Wallpaper, sorry to hear that buddy. Hope you’re doing okay.
Bought May 20 13.0 Strike SLV Call Options looking for a bounce. So much easier than lugging a 500 box of silver eagles around, lol.
April contracts would have probably been better but too expensive for me.
According to this website the 40 cheapest silver bullion deals online vary from 15 to 36% premiums. The low end includes starter pack deals and 40% junk silver. The 20th item has a 28% premium, so there’s that for whatever it’s worth.
An Explanation of Rising Premiums
Most of you are now aware that the inventory of most precious metals dealers has evaporated. Premiums on common products have skyrocketed. I am writing this to offer some insights into these price changes so that you can make informed decisions. I will use the US Mint as the proxy for all mints.
What is a product premium? The premium is the markup for a precious metals coin or bar above the spot price. Several factors contribute to a coin’s premium, the most significant of which is the minting (manufacturing) cost. While the underlying spot price of precious metals are tied to financial markets, the fundamental reality is that retail precious metals (coins and bars) are manufactured goods. As anyone familiar with manufacturing knows, to increase manufacturing output by as little as 10% generally requires planning and lead time. Capex, personnel, throughput, raw materials and other factors all create ramp up constraints. For this reason, the US Mint leverages authorized distributors to carry large stocks to help dampen the unique elasticity in the precious metals markets. These distributors purchase Silver American Eagle coins, as an example, from the US Mint at a premium of $2. This premium pays for the manufacturing costs of producing these coins. The authorized purchasers sell to the largest dealers in the U.S. at a slight markup, and the dealers, in turn, sell at a small markup to retail clients. At the largest dealers in the U.S., you can generally expect to pay a premium anywhere between $2.30-$2.60 for a monster box (500 coins) of Silver Eagles, which nets the dealer a small gross profit of generally 1% or less.
The fixed manufacturing cost doesn’t change in tandem with the price of the underlying metal. To oversimplify, if the spot price of silver is $2, the premium for the coin will be ~100% over spot. If the spot price is $50, the premium will 4% of spot.
The demand experienced industry-wide over the past 5 days has been unprecedented. This is worse than Y2K, 9/11, or the Great Financial Crisis. It is the speed at which demand spiked (seemingly overnight) that has crippled the industry. Volume is up over 10x (in some cases much more) in a matter of days. This has strained customer service, logistics, and – relevant to this article – supply. The industry is built for elasticity. We are used to big spikes in demand. We can handle a 1 or 2 standard deviation move. We can’t handle a 5 standard deviation move in 5 days.
Distributors sold out of stockpiles in 48 hours. Dealer inventory disappeared immediately. Precious metals are the toilet paper rolls of the financial markets – under appreciated until there isn’t much left. To be sure, there is ample raw material, just like there are plenty of trees to make paper. Getting the raw material into the form that you want is the problem.
To accommodate for depleted inventories, the distributors place desperate orders with mints, which are caught flatfooted, and immediately attempt to ramp up production. This requires insourcing raw materials and beefing up staff. Since a 1,000% output is impossible, the mints create allocations to distributors which are estimated deliveries tied to production (but not certainties) and represent only a fraction of what they need. The distributors forward sell this expected (but uncertain) volume to dealers, and make up any shortfalls by bleeding into expected allocations which are even further out in time. In normal times (i.e. no National Emergency) the allocations are tenuous at best. During a time of rising civil shut-ins, the distributors are selling future production at historic premiums with unknown delivery dates. That is where we stand today. All production from Europe is entirely cut off at this point, which compounds the supply shortage dramatically.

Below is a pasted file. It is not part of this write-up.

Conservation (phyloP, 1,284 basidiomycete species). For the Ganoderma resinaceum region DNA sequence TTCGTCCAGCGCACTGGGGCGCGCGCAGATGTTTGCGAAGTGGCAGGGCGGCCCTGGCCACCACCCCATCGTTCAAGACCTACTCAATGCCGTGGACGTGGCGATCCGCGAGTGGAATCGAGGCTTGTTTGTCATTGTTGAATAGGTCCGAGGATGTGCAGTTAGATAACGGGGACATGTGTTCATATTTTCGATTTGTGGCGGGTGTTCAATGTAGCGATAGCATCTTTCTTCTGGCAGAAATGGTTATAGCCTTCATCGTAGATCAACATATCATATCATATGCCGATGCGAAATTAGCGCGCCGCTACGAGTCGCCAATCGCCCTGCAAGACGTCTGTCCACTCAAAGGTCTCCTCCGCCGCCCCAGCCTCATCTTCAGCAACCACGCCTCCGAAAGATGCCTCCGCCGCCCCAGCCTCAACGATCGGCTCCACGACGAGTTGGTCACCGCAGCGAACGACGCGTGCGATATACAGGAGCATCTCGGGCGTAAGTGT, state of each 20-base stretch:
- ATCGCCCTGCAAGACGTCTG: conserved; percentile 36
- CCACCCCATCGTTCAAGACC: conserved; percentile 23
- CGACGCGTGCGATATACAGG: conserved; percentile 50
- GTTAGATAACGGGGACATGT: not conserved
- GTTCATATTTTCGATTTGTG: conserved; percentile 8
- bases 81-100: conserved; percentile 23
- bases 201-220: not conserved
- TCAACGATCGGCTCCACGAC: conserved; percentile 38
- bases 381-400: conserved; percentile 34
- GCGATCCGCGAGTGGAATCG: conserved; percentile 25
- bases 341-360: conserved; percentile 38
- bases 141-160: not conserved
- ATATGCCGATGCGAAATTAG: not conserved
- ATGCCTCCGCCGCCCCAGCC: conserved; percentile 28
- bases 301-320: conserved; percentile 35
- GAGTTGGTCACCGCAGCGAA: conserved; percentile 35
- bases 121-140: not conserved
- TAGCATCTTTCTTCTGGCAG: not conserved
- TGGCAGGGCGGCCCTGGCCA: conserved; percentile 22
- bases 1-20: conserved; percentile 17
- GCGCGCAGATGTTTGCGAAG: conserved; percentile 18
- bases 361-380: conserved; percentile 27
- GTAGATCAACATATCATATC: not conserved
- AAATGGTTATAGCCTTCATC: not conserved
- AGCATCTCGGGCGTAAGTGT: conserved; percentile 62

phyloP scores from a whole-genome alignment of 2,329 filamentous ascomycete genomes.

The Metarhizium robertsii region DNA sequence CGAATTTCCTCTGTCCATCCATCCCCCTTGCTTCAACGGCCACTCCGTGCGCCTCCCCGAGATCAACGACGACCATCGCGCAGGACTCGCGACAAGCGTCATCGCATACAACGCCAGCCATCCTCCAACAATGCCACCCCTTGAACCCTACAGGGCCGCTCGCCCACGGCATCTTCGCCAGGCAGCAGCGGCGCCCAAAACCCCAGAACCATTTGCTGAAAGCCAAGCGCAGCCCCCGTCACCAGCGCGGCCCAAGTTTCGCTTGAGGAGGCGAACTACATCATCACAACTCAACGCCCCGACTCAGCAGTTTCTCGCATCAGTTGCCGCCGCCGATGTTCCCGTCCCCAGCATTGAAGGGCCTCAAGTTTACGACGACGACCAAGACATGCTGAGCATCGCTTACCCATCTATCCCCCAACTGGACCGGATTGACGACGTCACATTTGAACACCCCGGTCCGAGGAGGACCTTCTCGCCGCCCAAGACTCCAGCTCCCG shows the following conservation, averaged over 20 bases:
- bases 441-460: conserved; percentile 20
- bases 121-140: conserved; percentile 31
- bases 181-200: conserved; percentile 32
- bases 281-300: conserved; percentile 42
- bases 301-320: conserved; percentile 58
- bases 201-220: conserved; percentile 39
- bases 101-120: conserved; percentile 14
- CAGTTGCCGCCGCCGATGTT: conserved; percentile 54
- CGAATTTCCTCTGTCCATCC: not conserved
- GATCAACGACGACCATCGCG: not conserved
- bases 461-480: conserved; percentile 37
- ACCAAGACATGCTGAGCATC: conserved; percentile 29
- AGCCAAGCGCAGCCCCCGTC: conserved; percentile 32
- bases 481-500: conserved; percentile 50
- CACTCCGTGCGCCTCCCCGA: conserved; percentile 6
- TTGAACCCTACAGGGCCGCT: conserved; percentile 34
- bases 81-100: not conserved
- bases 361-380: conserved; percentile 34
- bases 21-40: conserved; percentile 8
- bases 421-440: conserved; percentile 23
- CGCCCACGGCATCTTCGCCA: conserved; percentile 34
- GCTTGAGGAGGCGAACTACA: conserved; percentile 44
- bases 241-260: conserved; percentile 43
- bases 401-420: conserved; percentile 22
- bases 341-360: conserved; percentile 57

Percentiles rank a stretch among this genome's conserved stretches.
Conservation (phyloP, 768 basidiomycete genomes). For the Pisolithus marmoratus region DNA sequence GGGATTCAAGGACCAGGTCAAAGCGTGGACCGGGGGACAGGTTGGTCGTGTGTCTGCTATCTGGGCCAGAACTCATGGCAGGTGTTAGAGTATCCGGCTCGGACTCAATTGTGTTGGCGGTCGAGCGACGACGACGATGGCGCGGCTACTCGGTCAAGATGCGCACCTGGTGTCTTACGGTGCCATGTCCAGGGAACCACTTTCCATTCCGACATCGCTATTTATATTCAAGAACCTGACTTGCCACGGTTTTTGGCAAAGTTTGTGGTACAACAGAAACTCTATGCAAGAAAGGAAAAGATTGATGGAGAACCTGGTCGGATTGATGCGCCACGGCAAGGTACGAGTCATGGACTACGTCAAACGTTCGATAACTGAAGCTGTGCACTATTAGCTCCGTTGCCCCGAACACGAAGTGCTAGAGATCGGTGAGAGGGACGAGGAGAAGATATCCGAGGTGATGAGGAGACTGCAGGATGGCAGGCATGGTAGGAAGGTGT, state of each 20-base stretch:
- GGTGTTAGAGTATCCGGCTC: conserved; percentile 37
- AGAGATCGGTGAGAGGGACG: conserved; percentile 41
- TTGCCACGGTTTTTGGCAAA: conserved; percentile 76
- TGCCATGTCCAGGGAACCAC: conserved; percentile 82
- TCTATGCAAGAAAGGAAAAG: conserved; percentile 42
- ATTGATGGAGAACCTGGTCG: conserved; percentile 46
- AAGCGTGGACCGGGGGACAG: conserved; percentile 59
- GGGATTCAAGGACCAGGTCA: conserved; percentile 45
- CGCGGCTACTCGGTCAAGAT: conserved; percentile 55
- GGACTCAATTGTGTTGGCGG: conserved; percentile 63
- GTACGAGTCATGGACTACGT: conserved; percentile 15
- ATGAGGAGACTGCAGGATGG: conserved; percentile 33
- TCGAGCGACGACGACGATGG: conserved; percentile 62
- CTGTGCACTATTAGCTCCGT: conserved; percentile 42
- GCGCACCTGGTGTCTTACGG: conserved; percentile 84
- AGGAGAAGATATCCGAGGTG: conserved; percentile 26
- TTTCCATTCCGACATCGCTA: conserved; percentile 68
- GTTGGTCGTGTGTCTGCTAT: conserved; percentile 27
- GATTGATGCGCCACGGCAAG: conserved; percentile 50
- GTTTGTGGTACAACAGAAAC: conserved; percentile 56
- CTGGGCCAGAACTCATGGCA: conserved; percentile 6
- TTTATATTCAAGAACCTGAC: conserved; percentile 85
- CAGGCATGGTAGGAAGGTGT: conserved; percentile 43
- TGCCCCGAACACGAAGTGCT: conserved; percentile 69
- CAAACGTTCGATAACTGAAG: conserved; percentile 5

The extreme supply/demand constraints spike prices, as dealers are willing to pay much, much higher premiums to secure coins for faster delivery. This is economics 101. The premiums get bid up in the market place. Dealers can afford these higher premiums because customers are willing to pay almost any price to secure precious metals in physical form at the onset of what is now a national calamity and a burgeoning financial crisis.
What Does the Future Hold?
We now find ourselves on one of two paths. One possibility is that the national crisis blows over quickly, demands subsides, supplies catch up, and premiums gradually return to normalcy (a period likely to last at least two months by current estimates). The other possibility is that shut-ins become pervasive nationwide (as they have in France, Spain, and Italy) halting the entire supply chain for weeks and creating an almost insurmountable backlog of demand.
Let’s all hope it is the former. I hope this explanation is helpful.
I don’t think silver’s recent price collapse was driven by anything other than some big player trying to smash price.
Yes you do, you think margin calls also played a part 😉
If you think there’s potential for further stock market downside, then surely there’s also scope for silver to go even lower than this, whether by downward manipulation to support stocks and/or by margin calls.
FD: I sold my paper silver longs yesterday into the 50 cent ‘strength’ and also my bitcoin position and switched into unleveraged long miners.